All politics is local in this engagingly warm novel that humanizes the country’s culture wars.
The second novel by former political speechwriter Mizner (Political Animal, 2004) could have been a slapstick satire, as it details a school-board campaign pitting a born-again Christian with a questionable past against a failed screenwriter who has returned to his Ohio hometown, bringing some of his Hollywood values with him. Though Mizner has fun with his characters, he is more concerned with illuminating them than with making fun of them. Both former Texan Bevy Baer, a member of the mega-church that seems to be the only growth industry in what was once an industrial town, and Wally Cormier, who has forsaken screenwriting to write a liberal column for a local newspaper, are likable characters—so likable that their circles of friendships in a small town almost inevitably intersect. Not only does their political rivalry leave some friends torn, but it leaves both of their households ambivalent as running an aggressive campaign disrupts family stability. Bevy wants to rescue the schools from the clutches of secular humanism and to require that Intelligent Design be taught as an alternative to evolution. Wally decides to run after he discovers that his beloved boyhood movie theater has become a fundamentalist church. In an unlikely but not preposterous manner, both candidates receive strategic advice from national political operatives, who push the campaign into morally murky territory where it might not have gone without them. There is something of a scandal on each side, the revelation of which threatens to brand both of these candidates as hypocrites, particularly after the national press starts to focus on this minor race in an unknown town as a microcosm of the country’s polarities. Though Wally is no literary critic, he has some sage advice for his wife, a writer of experimental fiction that goes unpublished: “Try writing stuff that’s fun to read!”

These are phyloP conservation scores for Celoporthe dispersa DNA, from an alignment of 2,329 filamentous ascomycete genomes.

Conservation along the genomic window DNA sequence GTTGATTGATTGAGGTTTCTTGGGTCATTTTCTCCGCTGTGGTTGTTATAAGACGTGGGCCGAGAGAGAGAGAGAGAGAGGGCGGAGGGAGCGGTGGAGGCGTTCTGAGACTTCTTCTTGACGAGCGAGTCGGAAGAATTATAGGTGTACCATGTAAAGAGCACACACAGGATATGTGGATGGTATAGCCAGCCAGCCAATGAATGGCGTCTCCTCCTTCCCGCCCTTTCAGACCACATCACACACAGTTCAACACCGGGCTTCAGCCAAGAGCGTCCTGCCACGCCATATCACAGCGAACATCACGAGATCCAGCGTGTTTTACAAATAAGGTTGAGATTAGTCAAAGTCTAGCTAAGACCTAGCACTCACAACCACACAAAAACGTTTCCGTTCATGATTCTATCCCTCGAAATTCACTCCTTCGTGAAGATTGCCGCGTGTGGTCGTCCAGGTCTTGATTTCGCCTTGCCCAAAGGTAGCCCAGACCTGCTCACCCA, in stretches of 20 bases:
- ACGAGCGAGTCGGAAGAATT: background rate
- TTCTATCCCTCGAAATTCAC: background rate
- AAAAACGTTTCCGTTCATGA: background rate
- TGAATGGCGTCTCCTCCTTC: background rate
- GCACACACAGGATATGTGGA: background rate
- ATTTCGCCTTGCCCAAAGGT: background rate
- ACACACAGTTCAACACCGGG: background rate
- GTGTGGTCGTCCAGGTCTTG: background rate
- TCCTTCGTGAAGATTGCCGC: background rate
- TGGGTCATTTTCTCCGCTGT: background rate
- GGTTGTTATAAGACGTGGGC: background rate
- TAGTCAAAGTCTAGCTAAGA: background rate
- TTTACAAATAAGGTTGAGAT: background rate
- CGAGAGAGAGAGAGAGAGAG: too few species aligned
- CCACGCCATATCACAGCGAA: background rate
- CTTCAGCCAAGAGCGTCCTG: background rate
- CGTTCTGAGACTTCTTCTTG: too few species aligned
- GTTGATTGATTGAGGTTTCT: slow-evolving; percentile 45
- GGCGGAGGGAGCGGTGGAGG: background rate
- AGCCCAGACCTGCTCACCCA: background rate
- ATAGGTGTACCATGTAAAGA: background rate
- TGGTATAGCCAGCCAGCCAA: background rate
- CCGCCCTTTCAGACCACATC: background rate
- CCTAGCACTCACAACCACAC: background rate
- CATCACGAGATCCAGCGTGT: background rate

This is fun to read.